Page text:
Bill Hammond is only one of the many great creative people who made Lyttelton their home.Read More
Before I came to New Zealand, I very rarely ate pies, especially savoury pies. But savoury pies are some of the best fast food you can get here. We're really lucky in that we have an artisan pie shop in Lyttelton itself. Our friend Craig is the pie maker extraordinaire at Hope River Pies and sells them out of his commercial kitchen on Norwich Quay on Thursdays and Fridays (and some Sundays). He also sells at many of the farmers markets in Christchurch, including the Lyttelton farmers market. His pies are great, especially as he does a lot of vegetarian and vegan pies.
But when I am on the road, I sometimes cheat on Craig to stop for a pie elsewhere.
Most of those pies just fill a hole, but I can recommend the pies at the cafe in Hampden, Otago and now at the pie shop in Sheffield, Canterbury. This is a traditional place for my friend Crispin to stop when he heads out to his family’s bach on the West Coast. That was where we were heading a couple of weeks ago to do some work on the bach. A pie is just the ticket when you are on a long road trip.
Cruise ships are a filthy way to have a vacation. Lyttelton Harbour, near Christchurch New Zealand is expanding its port to accommodate bigger cruise liners which is bad news for residence and the water and air quality.Read More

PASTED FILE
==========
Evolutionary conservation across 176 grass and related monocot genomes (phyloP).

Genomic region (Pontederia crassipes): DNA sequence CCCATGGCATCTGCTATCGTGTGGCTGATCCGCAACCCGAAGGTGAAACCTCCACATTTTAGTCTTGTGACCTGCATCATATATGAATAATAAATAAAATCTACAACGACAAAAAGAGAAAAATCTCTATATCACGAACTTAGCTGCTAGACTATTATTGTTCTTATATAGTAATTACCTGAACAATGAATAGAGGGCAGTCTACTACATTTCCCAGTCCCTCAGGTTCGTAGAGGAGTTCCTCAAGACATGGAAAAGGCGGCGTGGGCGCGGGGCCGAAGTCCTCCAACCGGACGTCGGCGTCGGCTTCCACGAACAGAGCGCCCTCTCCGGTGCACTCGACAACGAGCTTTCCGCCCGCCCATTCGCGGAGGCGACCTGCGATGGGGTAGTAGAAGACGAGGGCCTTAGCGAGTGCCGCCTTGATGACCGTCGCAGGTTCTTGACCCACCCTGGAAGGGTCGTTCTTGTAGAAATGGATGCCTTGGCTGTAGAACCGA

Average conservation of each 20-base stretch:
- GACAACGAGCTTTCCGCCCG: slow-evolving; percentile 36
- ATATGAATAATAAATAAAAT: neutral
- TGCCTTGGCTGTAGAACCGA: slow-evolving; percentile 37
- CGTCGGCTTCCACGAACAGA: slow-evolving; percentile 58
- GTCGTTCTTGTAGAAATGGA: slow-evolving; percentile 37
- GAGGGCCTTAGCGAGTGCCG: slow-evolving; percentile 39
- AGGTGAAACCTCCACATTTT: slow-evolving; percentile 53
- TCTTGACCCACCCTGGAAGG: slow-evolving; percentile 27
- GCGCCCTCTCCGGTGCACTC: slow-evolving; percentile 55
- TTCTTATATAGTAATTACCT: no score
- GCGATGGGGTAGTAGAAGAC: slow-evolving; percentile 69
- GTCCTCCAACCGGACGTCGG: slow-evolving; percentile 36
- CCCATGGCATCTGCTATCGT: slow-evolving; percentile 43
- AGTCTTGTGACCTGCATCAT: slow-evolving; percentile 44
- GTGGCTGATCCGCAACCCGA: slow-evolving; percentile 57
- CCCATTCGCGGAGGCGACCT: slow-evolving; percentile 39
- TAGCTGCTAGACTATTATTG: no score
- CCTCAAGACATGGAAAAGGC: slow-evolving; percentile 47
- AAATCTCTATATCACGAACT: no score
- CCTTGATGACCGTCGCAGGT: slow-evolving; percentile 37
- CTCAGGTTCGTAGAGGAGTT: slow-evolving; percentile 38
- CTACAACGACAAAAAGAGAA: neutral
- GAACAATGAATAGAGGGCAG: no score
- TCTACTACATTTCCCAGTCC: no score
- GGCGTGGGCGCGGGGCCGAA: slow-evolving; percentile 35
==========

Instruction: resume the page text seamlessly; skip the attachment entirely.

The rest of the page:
Some other interesting ship names seen in the port of Lyttelton
Since we have been back in Lyttleton, we've had a few small tremors (3-ish on the Richter scale) and a larger jolt (4-ish) and I'm glad our house is timber and that the chimneys were taken down after the two big Christchurch earthquakes in 2010 and 2011. We live on a hill and there are some large rocks above us, but there are also large trees and buildings in between us and those rocks, so having those rocks come tumbling down in an earthquake is less of a worry than in some other places. A 7.8 earthquake in Kaikoura in 2016 caused massive landslips that closed Highway 1 (Yes the major road connecting New Zealand's north to its south) for over a year, so being protected from slips and rockfalls is a something you have to consider.
At least being on a hill there is less risk of tsunami. In 1868, a tsunami drained Lyttelton Harbour and then ran up 3 metres above sea level, causing damage to wharves, jetties and boats, inundating paddocks and drowning sheep. It was due to an 8.5-9.0 earthquake that happened in what was then Peru (see Te Ara entry). Our house is about 40 metres above sea level, which puts us at low risk of tsunami damage, unless we are down at the pub on London Street, though even there it would have to be massive.
This is an extract of my Illustrated Epistle, which goes out in the middle of the month. It is a behind-the-scenes look at the life of a cartoonist (specifically, mine). I'd love it if you signed up at the bottom of this page, or here:
I planted this leccino olive tree in a big hole filled with compost and leaf mould, backfilled with soil, watered and then mulched. It is supposed to be a variety suited to most of New Zealand and cold tolerant (we don’t get heavy frosts here in Lyttelton, but it can get below zero on a few nights in winter). It is often used to produce oil, but I’d be happy to get a few olives I could brine. Some day.